An alternator typically varies its' output based on the voltage it senses at the battery. If it senses a low (or no) voltage, it could very well step up the output considerably. Check all cables for corrosion and tightness. Most modern alternators have the voltage regulator integrated in them. If you rebuilt the alternator without replacing the v/r, that may be part of the problem. Bad diodes are unlikely to be to problem. If they open or short, your voltage and current would most likely drop; not increase.
 

Tom

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That's correct Karl and the low current field gets opened by the additional low current contacts when the switch I mentioned is turned off. Without the field, no (or very little) generation. The residual magnetism in the rotor generates only sufficient current to excite the field. But, it's a long time since I rewound motors, generators and alternators for a living.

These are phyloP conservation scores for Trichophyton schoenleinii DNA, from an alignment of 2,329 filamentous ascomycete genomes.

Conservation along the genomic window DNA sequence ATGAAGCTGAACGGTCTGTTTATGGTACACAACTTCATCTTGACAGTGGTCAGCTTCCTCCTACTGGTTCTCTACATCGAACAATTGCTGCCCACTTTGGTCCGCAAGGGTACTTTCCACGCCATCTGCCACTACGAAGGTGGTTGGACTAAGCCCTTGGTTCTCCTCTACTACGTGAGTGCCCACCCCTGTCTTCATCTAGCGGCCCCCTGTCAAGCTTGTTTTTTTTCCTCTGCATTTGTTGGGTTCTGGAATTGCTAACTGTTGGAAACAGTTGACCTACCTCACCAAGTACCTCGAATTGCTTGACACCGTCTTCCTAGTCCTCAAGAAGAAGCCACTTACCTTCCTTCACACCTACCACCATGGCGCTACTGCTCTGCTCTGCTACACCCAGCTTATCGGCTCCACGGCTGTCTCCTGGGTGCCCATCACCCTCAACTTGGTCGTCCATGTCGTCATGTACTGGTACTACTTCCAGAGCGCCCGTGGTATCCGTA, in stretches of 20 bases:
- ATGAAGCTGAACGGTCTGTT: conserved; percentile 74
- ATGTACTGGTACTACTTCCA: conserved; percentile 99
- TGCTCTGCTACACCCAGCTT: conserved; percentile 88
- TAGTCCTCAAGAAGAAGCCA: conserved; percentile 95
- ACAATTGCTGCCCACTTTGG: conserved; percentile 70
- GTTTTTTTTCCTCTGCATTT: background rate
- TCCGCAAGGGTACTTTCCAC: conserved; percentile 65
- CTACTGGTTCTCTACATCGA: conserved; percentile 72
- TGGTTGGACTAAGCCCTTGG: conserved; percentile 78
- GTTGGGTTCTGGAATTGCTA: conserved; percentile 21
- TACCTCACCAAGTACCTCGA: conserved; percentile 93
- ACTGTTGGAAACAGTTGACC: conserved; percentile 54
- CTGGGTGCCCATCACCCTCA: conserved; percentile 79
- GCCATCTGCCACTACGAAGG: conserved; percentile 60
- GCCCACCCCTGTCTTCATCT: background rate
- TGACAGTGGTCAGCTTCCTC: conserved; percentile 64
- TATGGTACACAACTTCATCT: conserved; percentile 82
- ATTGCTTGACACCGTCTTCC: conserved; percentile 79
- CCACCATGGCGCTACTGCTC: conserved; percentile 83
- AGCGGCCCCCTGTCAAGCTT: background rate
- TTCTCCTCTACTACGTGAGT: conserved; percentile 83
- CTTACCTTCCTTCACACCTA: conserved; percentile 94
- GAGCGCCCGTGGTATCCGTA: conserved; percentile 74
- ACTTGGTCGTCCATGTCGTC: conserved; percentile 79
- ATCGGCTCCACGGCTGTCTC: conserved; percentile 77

Ron from Big D

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I'll check all the connections carefully.  Sure hope it isn't the transfer switch, because it is a bear to get into.  Did it once and really don't want to do it again.  The only thing I have noticed is, some corrosion on the last terminal of the start batteries.

 

Tom

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Ron,

Maybe they hid the switch and you just haven't found it yet  ;D
 

Lou Schneider

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Look for a loose connection between the alternator and it's remote sensing point - which is most likely NOT the battery itself.  Lifting a battery lead should not make the alternator take off - for this you need to break the loop between the alternator and the sensing lead.

Do you have a house / starting battery isolator?  Usually the voltage sense is on the starting battery side of the isolator to compensate for the diode voltage drop.  If the isolator or it's connections are intermittant this can keep the sensing lead from seeing the alternator voltage.
 

Ron from Big D

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Please define sensing point.  There are 3 connections to the alternator.  Main battery lead, small exciter lead and ground.  Nothing wrong with battery lead, but until I remove the floor, can't tell about the other two.  I might be able to see where the exciter lead ends, but not the ground.